The Hubble space telescope has captured some stunning images of the shrinking storm on Neptune.
The planet is situated three billion miles away and yet Hubble’s extraordinary imaging capabilities have managed to capture proof that the mysterious storm that was first discovered in late 1980s is shrinking and could face extinction. The storm is swirling in anti-cyclonic direction dredging up material from deep inside Neptune’s atmosphere. One between the storm on Neptune and that of Jupiter’s is that we have been aware about Jupiter’s GRS for at least 200 years, but Neptune’s storm was discovered only recently.
Further, unlike Jupiter’s GRS, the Neptune spot is not as tightly constrained by numerous alternating wind jets (seen as bands in Jupiter’s atmosphere). Neptune seems to only have three broad jets: a westward one at the equator, and eastward ones around the north and south poles. The vortex should be free to change traffic lanes and cruise anywhere in between the jets.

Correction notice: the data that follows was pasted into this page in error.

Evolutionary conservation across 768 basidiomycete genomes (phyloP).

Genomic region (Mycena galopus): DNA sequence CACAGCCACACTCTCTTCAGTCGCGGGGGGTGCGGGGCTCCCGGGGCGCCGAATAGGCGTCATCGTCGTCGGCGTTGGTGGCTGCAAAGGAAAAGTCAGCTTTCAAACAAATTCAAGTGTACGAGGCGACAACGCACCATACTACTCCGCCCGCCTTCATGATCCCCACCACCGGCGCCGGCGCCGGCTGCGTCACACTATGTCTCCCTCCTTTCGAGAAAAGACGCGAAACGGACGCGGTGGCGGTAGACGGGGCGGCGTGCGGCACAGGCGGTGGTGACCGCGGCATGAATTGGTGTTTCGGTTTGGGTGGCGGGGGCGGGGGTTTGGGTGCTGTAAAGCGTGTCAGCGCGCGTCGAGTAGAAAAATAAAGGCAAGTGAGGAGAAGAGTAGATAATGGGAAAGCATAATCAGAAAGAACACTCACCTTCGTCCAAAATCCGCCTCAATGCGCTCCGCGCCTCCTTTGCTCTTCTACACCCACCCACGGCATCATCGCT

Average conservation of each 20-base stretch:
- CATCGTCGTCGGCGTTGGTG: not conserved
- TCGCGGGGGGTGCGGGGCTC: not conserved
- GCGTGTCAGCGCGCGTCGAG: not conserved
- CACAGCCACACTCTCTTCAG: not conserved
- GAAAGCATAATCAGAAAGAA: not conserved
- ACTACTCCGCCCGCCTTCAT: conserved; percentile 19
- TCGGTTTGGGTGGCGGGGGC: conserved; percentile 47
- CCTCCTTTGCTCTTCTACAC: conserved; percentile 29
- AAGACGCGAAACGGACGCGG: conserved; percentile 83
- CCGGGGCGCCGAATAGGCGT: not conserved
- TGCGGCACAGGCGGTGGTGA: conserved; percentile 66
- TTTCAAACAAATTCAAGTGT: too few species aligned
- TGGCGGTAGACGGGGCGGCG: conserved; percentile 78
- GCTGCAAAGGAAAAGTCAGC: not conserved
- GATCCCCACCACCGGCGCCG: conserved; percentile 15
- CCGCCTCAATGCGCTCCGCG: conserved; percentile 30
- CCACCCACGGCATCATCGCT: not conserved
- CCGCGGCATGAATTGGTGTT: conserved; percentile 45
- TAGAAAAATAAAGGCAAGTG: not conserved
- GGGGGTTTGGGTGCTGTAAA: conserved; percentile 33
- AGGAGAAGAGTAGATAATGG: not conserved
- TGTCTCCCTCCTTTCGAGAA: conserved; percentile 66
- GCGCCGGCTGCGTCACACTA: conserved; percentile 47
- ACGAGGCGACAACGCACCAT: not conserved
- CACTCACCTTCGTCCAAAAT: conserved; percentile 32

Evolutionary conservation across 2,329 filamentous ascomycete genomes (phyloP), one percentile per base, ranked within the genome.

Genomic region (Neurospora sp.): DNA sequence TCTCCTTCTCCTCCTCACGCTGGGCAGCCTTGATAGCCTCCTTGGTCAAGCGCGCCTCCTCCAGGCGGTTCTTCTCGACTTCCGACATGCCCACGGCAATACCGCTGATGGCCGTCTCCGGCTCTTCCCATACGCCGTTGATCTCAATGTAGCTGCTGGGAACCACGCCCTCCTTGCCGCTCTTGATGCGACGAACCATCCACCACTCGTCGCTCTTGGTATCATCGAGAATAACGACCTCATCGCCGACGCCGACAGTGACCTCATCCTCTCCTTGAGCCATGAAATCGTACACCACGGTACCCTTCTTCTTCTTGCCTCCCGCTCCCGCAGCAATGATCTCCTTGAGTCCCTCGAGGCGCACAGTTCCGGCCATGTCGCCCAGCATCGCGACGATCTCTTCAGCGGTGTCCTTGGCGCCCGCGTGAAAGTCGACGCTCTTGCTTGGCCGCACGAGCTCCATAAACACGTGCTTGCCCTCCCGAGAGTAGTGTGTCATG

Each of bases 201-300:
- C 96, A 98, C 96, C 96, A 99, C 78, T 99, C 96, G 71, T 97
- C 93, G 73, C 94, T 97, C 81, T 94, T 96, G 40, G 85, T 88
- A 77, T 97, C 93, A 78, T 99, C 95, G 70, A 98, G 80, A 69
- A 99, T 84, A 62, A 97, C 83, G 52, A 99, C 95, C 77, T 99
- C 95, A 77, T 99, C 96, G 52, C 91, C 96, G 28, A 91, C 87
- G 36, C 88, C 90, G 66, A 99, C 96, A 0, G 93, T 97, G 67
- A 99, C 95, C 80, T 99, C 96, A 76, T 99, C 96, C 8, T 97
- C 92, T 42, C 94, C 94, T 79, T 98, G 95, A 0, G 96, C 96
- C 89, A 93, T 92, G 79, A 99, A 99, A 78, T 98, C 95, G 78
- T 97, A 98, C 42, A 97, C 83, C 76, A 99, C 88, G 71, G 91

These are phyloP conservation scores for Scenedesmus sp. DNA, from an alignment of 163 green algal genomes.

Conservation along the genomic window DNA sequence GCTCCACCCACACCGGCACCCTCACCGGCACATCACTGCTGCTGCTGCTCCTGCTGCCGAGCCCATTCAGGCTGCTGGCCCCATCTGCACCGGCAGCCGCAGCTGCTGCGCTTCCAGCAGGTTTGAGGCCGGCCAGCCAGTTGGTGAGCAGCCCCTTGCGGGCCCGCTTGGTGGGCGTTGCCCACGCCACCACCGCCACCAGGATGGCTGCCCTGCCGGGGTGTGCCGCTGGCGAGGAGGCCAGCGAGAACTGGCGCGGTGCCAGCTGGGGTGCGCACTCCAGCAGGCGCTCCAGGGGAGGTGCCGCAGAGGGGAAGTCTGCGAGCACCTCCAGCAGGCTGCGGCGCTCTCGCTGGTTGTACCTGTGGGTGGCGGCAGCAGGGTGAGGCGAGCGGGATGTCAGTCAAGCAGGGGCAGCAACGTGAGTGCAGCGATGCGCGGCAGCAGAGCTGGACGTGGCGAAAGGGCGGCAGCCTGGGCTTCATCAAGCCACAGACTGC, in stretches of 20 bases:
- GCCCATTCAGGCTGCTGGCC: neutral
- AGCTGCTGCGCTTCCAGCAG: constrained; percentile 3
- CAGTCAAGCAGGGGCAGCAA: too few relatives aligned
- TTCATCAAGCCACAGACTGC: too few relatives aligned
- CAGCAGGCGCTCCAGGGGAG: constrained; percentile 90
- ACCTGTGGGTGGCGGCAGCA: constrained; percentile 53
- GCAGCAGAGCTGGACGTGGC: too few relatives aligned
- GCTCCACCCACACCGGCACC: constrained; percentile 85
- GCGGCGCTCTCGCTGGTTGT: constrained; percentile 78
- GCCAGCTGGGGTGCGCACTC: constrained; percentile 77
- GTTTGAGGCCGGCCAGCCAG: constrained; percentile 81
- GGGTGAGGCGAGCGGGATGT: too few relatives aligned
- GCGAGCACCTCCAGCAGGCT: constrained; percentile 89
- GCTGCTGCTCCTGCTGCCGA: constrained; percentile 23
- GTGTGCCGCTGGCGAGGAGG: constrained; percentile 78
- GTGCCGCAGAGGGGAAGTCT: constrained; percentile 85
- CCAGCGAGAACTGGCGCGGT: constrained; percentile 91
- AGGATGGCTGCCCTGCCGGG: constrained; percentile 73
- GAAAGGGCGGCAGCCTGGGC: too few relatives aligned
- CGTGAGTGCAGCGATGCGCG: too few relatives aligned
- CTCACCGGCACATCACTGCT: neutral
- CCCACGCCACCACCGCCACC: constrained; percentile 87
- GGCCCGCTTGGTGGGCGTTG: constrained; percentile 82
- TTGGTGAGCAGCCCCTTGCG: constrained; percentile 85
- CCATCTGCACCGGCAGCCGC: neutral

While previous images haven’t been that sharp and detailed, the latest images by Hubble have indicated a shrinking storm and this suggests that even if the storm may have been active on Neptune for years we only managed to observe it during the end days of its life.
Another thing that scientists point out is that the vortex of the storm is behaving differently from what planet-watchers predicted. Contrary to predictions, the storm isn’t drifting towards equator and will not end up with a spectacular cloud activity. Instead the storm is already fading away and is going without a bang.
This, scientists say, could be related to the surprising direction of its measured drift: toward the south pole, instead of northward toward the equator.
“No facilities other than Hubble and Voyager have observed these vortices. For now, only Hubble can provide the data we need to understand how common or rare these fascinating Neptunian weather systems may be,” one of the researchers involved with the project said.